On 7 April 1868, McGee participated in a parliamentary debate that went on past midnight. After finishing, he walked back to the boarding house where he was staying. McGee was opening the door to Trotter's Boarding House in Ottawa when he was shot by someone waiting for him on the inside. Several people came running to the scene, however there was no sign of the assassin.[9] It was later determined that McGee was assassinated with a shot from a handgun by Patrick J. Whelan.[3] He was given a state funeral in Ottawa and interred in a crypt at the Cimetière Notre-Dame-des-Neiges in Montreal. His funeral procession in Montreal drew an estimated crowd of 80,000 (out of a total city population of 105,000).[10]

Patrick J. Whelan, a Fenian sympathiser and a Catholic, was accused, tried, convicted, and hanged for the crime on 11 February 1869, in Ottawa. The jury was decisively swayed by the forensic evidence that Whelan's gun had been fired shortly before the killing, together with the circumstantial evidence that he had threatened and stalked McGee. Historian David Wilson points out that forensic tests conducted in 1972 show that the fatal bullet was compatible with both the gun and the bullets that Whelan owned. Wilson concludes:

The balance of probabilities suggests that Whelan either shot McGee, or was part of a hit-squad, but there is still room for reasonable doubt as to whether he was the man who actually pulled the trigger.[11]

Nevertheless conspiracy theorists questioned his guilt, suggesting that he was a scapegoat for a Protestant plot.[12]

McGee's mausoleum in Notre-Dame-des-Neiges Cemetery, Montreal, 1927

The government of Canada's Thomas D'Arcy McGee Building stands near the site of the assassination.

The case is dramatised in the Canadian play Blood on the Moon by Ottawa actor/playwright Pierre Brault. Patrick J. Whelan was hanged in front of an audience of 5,000 people. The assassination of McGee is also a major component of Away, a novel about Irish immigration to Canada by Canadian novelist Jane Urquhart.

McGee funeral procession in 1868

Impact of the assassination

Toner (1981) argues that the assassination was an important historical marker in Irish-Canadian history. He argues that the Fenian element among the Canadian Catholic Irish was powerful in the 1860s. The reasons for Fenian influence included McGee's failure to rally moderate Irish support before his death, and the fact that no convincing moderate leader replaced McGee after his death. In addition the Catholic bishops proved unable to control the Fenians in either the US or Canada; a final factor explaining the influence of the Fenians was the courting of the Irish Catholic vote by Canadian non-Catholic politicians. Behind all these reasons was Canadian fear of the 'Green Ghost': American Fenianism. After 1870, however, the failure of American Fenian raids into Canada, followed by the collapse of American Fenianism, finally led to the decline of Canadian Fenian power.[13]


A monument to McGee stands at Tremone Bay, in north County Donegal, Ireland near the bay from which he escaped to America in 1848.[14] There is a monument to him in his native Carlingford, County Louth, unveiled during a visit in 1991 by former Prime Minister of Canada Brian Mulroney and Irish Taoiseach Charles Haughey. His parents' grave in the grounds of Wexford's historic Selskar Abbey is marked by a plaque presented by the government of Canada.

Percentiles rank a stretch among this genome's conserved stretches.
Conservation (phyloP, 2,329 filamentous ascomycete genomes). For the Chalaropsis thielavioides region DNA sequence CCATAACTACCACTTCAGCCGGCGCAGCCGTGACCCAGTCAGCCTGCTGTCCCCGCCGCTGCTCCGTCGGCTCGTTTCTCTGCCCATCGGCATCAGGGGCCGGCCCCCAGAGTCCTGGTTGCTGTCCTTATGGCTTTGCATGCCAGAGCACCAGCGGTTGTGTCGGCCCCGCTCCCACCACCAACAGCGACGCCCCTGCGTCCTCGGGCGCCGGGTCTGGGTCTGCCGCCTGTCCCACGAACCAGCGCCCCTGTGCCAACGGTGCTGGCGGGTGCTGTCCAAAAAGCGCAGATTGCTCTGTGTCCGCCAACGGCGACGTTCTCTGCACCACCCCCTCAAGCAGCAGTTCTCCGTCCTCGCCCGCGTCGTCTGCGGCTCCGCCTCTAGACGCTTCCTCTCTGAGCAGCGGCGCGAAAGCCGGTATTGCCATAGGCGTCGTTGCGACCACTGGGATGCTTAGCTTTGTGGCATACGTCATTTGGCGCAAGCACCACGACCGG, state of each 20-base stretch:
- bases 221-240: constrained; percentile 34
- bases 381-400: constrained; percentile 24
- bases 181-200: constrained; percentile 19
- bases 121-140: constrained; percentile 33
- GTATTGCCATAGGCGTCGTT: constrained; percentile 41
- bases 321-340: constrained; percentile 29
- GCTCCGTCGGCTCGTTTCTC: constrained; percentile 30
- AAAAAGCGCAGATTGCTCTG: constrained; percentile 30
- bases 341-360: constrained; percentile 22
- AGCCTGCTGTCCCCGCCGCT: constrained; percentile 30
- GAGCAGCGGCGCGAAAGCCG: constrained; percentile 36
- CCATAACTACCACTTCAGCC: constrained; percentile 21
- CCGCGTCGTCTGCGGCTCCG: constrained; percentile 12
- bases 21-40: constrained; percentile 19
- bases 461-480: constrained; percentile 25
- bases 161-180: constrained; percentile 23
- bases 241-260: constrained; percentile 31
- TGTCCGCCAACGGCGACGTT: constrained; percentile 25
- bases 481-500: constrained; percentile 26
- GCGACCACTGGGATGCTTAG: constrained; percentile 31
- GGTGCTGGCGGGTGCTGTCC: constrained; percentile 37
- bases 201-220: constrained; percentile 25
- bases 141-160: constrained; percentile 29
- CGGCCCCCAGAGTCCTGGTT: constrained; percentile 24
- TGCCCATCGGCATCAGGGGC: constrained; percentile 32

On 20–22 August 2012, the inaugural Thomas D'Arcy McGee Summer School was held in Carlingford, Co. Louth, Ireland to commemorate and celebrate his legacy.

On Sparks Street, in downtown Ottawa, the Thomas D'Arcy McGee Building is a prominent government-owned office building. The popular D'Arcy McGee's Pub stands on the corner of Sparks and Elgin Streets. D'Arcy McGee also has several schools named in his honour including: D'Arcy McGee Catholic School (elementary, Toronto Catholic District School Board, Toronto, Ontario) and Thomas D'Arcy McGee Catholic School (elementary, Ottawa-Carleton Catholic School Board, Ottawa, Ontario), D'Arcy McGee High School, Western Québec School Board (Gatineau, Québec) and Thomas D'Arcy McGee Catholic High School in Montreal which closed in 1992 (English Catholic School Board of Greater Montreal)

The Quebec provincial electoral district (riding) of D'Arcy-McGee is named in his honour, as is D'Arcy, British Columbia and two villages in central Saskatchewan: D'Arcy and McGee, located approximately 20 kilometres apart.

In 1986, a Chair of Irish Studies was set up in his honour at St. Mary's University, Halifax. In 2005 the gun that was used to assassinate McGee was bought at an auction for $105,000 by the Canadian Museum of Civilization and is currently part of their collection.

Further reading


  1. Richard Gwyn, John A: The Man Who Made Us, Vol I. Vintage Canada, 2008: pg. 217
  2. Richard Demeter (1997). Irish America. Cranford Press. p. 535.
  3. 1 2 Boylan, Henry (1998). A Dictionary of Irish Biography, 3rd Edition. Dublin: Gill and MacMillan. p. 246. ISBN 0-7171-2945-4.
  4. David A. Gerber (1989). The making of an American pluralism: Buffalo, New York, 1825-60. University of Illinois Press. p. 157.
  5. J. G. Snell, "Thomas D'Arcy McGee and the American Republic," Canadian Review of American Studies 1972 3(1): 33–44
  6. Mrs. Isabel (Murphy) Skelton (1925). The Life of Thomas DA̓rcy McGee. Garden City Press. p. 281.
  7. David A. Wilson (2011). Thomas D'Arcy McGee: The Extreme Moderate, 1857-1868. McGill-Queen's Press - MQUP. p. 304.
  8. Germaine Warkentin, "D'Arcy McGee and the Critical Act: A Nineteenth-Century Oration," Journal of Canadian Studies 1982 17(2): 119–127
  9. Slattery, T.P. (1968). The Assassination of D'Arcy McGee. Toronto: Doubleday Canada. p. 465.
  10. Wilson, Thomas D’Arcy McGee: The Extreme Moderate, 1857-1868 (2011), pp 384-85
  11. See David A. Wilson, "The assassination of Thomas Darcy McGee" The Canadian Encyclopedia (2015)
  12. Understanding the Thomas D'Arcy McGee Assassination: a legal and historical analysis. The Stonecrusher Press. pp. 3356, 352.
  13. P. M. Toner, "The 'Green Ghost': Canada's Fenians and the Raids," Éire-Ireland When he was hanged, it was in front of 5,000 people and this was also the last time this was done in public in Canada. 1981 16(4): 27–47
  14. Beattie, Darcy McGee Commemoration, 1848, p.5